Your credit scores will play a large role in your mortgage approval, affecting your mortgage rate, your downpayment requirements, and your ability to access specific loan programs such as the Conventional 97, the FHA loan, and for military borrowers, the VA loan as part of their VA benefits.
In general, the higher the credit score, the easier it is to qualify for a mortgage. Higher credit scores are also linked to better rate quotes.
For example, with a conventional loan, the lowest mortgage rates are available to prime borrowers, who are identified by having a credit scores of 740 and higher, among other traits.
The mortgage rate difference between having a 740 FICO score and a 700 FICO score for a conventional can be as much as 50 basis points (0.50%). This is one reason why borrowers whose credit scores are below 740 sometimes prefer an FHA loan or a loan via the USDA.
Neither loan type penalizes borrowers for having credit scores below 740.
Lenders will review your credit scores as part of the pre-approval process. When they “pull your credit”, they’ll see your scores and your credit history.
Missed payments, late payments, and tax liens, for example, can create hurdles for your lender. Low debt utilitization can represent strength.
If you don’t know your current credit score, consider using free services such as credit.com which list your active and closed credit accounts; and your history with those accounts. Credit reporting mistakes can negatively affect your score, which can negatively affect your chances to get a home loan approved.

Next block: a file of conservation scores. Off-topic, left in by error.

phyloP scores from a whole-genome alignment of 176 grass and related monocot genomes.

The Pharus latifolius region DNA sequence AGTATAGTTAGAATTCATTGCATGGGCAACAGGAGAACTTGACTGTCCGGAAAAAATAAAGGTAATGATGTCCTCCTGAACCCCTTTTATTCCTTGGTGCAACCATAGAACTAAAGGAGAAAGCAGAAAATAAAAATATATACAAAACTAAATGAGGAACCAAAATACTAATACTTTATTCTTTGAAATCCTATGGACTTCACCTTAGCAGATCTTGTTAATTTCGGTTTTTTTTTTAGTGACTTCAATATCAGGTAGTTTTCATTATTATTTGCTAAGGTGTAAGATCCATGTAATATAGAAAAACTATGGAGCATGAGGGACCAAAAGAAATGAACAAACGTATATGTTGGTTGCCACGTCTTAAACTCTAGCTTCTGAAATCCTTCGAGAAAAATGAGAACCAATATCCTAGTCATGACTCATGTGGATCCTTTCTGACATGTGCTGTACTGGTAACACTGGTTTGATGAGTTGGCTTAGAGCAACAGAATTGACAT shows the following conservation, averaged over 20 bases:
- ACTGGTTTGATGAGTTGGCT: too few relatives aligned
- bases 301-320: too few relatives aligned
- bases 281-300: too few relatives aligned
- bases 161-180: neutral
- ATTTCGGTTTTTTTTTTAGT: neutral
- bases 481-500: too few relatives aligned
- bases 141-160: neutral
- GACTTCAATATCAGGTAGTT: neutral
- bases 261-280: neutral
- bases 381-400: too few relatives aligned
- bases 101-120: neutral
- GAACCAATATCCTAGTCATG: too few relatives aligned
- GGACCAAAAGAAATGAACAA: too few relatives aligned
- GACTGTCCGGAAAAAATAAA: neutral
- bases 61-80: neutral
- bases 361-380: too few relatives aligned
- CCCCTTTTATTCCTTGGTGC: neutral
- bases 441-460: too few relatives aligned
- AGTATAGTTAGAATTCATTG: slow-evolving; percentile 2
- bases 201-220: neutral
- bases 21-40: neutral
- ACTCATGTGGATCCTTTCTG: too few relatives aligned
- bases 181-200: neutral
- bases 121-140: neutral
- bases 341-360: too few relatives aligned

Strength in your report can work in your favor.
Saving Up For A Down Payment?
When we talk about homes, down payments matter, too.
A “down payment” is the amount of money paid at closing toward purchasing a home, irrespective of closing costs; it’s the amount of equity you’re putting into your new home.
The size of your down payment, as a buyer, is entirely up to you — so long as you meet the minimums required by your loan type.
Four of the most common loan types are conventional loans, FHA loans, VA loans, and USDA loans.
Some loan types require no downpayment whatsoever (e.g.; VA loan, USDA loan), and others require a downpayment of 25% down or more (e.g.; Rental home purchase with more than 4 properties already financed).
You don’t often need to put 20% down to purchase a home, but the larger your down payment, the less money you borrow from the bank, and the smaller your monthly mortgage payment will be.
So, to get a smaller mortgage payment, increase the size of your down payment — you can test idea this with a PITI mortgage calculator. But, be aware of how much money you’re using from savings to apply toward your home.
It’s fine to make a large downpayment, but try to avoid becoming “house poor”, which means to have lots of assets tied up in home equity and few assets available as cash.
Being house poor can be a hardship to your household should income drop unexpectedly because of job loss, injury, or sickness, as examples. Being house poor can also affect your ability to save for retirement.